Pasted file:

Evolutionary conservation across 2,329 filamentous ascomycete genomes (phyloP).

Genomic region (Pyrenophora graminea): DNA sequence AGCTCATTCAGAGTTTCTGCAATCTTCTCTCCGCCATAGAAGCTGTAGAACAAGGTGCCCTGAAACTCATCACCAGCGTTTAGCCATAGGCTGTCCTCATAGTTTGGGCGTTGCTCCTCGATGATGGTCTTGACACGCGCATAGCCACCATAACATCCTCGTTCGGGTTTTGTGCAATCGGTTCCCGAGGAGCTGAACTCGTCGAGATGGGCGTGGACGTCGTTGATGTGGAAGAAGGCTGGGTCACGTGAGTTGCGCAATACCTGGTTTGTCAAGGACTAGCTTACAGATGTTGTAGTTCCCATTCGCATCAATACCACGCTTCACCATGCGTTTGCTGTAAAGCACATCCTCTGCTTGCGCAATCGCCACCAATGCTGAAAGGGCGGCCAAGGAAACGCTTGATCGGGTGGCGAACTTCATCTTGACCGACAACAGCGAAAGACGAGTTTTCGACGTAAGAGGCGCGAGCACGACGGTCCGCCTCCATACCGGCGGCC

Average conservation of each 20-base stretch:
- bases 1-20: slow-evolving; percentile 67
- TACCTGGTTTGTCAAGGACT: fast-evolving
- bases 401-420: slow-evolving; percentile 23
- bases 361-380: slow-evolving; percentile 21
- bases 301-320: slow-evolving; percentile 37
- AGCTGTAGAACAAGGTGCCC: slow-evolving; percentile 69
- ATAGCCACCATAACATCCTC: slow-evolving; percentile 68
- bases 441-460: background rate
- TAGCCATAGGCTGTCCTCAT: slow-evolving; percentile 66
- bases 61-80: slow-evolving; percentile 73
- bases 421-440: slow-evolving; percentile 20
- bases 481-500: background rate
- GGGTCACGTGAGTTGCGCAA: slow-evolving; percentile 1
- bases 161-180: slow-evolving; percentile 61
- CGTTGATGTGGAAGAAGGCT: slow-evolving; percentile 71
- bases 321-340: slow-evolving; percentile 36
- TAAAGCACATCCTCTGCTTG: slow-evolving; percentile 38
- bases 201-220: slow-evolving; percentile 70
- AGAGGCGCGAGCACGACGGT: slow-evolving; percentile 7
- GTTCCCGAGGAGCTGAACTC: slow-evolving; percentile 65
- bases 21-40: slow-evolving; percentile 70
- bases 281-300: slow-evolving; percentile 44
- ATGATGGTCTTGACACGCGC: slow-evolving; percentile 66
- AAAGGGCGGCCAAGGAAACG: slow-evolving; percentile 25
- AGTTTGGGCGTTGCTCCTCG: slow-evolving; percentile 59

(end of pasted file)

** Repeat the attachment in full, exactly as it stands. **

Evolutionary conservation across 2,329 filamentous ascomycete genomes (phyloP).

Genomic region (Pyrenophora graminea): DNA sequence AGCTCATTCAGAGTTTCTGCAATCTTCTCTCCGCCATAGAAGCTGTAGAACAAGGTGCCCTGAAACTCATCACCAGCGTTTAGCCATAGGCTGTCCTCATAGTTTGGGCGTTGCTCCTCGATGATGGTCTTGACACGCGCATAGCCACCATAACATCCTCGTTCGGGTTTTGTGCAATCGGTTCCCGAGGAGCTGAACTCGTCGAGATGGGCGTGGACGTCGTTGATGTGGAAGAAGGCTGGGTCACGTGAGTTGCGCAATACCTGGTTTGTCAAGGACTAGCTTACAGATGTTGTAGTTCCCATTCGCATCAATACCACGCTTCACCATGCGTTTGCTGTAAAGCACATCCTCTGCTTGCGCAATCGCCACCAATGCTGAAAGGGCGGCCAAGGAAACGCTTGATCGGGTGGCGAACTTCATCTTGACCGACAACAGCGAAAGACGAGTTTTCGACGTAAGAGGCGCGAGCACGACGGTCCGCCTCCATACCGGCGGCC

Average conservation of each 20-base stretch:
- bases 1-20: slow-evolving; percentile 67
- TACCTGGTTTGTCAAGGACT: fast-evolving
- bases 401-420: slow-evolving; percentile 23
- bases 361-380: slow-evolving; percentile 21
- bases 301-320: slow-evolving; percentile 37
- AGCTGTAGAACAAGGTGCCC: slow-evolving; percentile 69
- ATAGCCACCATAACATCCTC: slow-evolving; percentile 68
- bases 441-460: background rate
- TAGCCATAGGCTGTCCTCAT: slow-evolving; percentile 66
- bases 61-80: slow-evolving; percentile 73
- bases 421-440: slow-evolving; percentile 20
- bases 481-500: background rate
- GGGTCACGTGAGTTGCGCAA: slow-evolving; percentile 1
- bases 161-180: slow-evolving; percentile 61
- CGTTGATGTGGAAGAAGGCT: slow-evolving; percentile 71
- bases 321-340: slow-evolving; percentile 36
- TAAAGCACATCCTCTGCTTG: slow-evolving; percentile 38
- bases 201-220: slow-evolving; percentile 70
- AGAGGCGCGAGCACGACGGT: slow-evolving; percentile 7
- GTTCCCGAGGAGCTGAACTC: slow-evolving; percentile 65
- bases 21-40: slow-evolving; percentile 70
- bases 281-300: slow-evolving; percentile 44
- ATGATGGTCTTGACACGCGC: slow-evolving; percentile 66
- AAAGGGCGGCCAAGGAAACG: slow-evolving; percentile 25
- AGTTTGGGCGTTGCTCCTCG: slow-evolving; percentile 59